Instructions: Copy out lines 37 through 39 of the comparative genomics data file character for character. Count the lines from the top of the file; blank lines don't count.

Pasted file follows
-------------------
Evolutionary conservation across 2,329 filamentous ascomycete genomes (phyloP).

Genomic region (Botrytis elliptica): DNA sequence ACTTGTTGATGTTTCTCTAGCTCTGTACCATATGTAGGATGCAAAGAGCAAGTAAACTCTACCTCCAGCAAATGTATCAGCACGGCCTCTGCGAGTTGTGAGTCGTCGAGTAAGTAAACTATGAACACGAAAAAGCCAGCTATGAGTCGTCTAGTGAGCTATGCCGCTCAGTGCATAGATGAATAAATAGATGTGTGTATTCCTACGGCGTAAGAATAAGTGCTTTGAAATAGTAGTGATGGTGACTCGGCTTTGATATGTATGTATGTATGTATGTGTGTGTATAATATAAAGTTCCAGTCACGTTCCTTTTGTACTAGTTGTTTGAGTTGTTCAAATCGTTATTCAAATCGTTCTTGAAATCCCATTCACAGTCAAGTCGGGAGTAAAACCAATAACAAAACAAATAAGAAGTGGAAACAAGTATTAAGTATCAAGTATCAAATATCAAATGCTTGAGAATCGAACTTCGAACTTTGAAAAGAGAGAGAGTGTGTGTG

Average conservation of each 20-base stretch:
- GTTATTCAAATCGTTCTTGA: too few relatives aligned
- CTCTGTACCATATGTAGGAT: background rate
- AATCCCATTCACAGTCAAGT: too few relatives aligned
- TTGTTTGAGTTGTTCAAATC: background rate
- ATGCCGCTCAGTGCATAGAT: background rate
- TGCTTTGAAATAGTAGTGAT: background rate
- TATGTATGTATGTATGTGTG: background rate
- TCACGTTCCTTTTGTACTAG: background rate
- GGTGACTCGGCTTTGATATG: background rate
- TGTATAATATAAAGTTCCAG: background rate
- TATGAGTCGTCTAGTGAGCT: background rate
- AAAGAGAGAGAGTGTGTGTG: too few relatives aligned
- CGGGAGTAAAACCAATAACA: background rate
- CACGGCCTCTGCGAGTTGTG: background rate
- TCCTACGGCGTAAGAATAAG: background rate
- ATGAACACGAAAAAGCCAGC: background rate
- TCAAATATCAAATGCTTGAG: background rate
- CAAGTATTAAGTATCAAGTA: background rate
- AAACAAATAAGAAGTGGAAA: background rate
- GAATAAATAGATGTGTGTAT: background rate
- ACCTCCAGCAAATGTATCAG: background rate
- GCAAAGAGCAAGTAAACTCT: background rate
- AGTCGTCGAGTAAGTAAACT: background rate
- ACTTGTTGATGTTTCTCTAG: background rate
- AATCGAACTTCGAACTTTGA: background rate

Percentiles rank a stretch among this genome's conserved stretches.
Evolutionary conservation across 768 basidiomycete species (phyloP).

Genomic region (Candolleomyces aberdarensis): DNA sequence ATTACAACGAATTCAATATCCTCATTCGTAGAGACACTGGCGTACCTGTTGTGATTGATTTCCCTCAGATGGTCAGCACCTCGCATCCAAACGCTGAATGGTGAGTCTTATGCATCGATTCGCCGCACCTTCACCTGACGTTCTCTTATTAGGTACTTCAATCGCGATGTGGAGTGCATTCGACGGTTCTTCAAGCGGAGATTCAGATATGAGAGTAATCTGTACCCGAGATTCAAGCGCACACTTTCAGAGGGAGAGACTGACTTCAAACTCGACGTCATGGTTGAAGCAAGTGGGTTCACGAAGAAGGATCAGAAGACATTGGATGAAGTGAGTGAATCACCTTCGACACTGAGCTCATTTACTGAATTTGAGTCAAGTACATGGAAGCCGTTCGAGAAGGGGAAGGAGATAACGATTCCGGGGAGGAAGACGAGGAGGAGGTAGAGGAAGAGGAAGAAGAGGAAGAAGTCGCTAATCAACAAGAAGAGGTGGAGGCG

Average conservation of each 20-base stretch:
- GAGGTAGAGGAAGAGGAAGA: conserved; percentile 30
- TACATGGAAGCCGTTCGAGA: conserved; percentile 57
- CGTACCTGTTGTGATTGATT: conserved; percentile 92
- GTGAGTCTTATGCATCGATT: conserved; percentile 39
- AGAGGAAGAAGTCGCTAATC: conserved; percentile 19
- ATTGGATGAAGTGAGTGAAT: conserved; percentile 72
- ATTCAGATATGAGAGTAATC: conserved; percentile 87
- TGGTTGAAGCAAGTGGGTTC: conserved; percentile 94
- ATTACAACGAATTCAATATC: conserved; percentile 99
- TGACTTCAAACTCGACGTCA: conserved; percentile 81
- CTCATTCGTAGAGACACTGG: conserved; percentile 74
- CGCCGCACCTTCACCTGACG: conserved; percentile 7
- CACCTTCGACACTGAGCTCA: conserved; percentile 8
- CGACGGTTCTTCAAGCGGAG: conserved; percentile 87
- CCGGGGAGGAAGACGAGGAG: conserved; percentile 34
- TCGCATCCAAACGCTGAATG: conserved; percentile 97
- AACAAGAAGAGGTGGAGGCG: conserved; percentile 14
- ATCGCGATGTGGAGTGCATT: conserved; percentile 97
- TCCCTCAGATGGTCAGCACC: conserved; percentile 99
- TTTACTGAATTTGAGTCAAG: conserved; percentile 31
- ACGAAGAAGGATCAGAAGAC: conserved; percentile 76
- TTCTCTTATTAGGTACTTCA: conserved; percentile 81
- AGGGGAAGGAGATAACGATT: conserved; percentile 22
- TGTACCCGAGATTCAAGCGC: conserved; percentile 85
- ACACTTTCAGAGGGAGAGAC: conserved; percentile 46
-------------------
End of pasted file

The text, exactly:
- AGAGGAAGAAGTCGCTAATC: conserved; percentile 19
- ATTGGATGAAGTGAGTGAAT: conserved; percentile 72
- ATTCAGATATGAGAGTAATC: conserved; percentile 87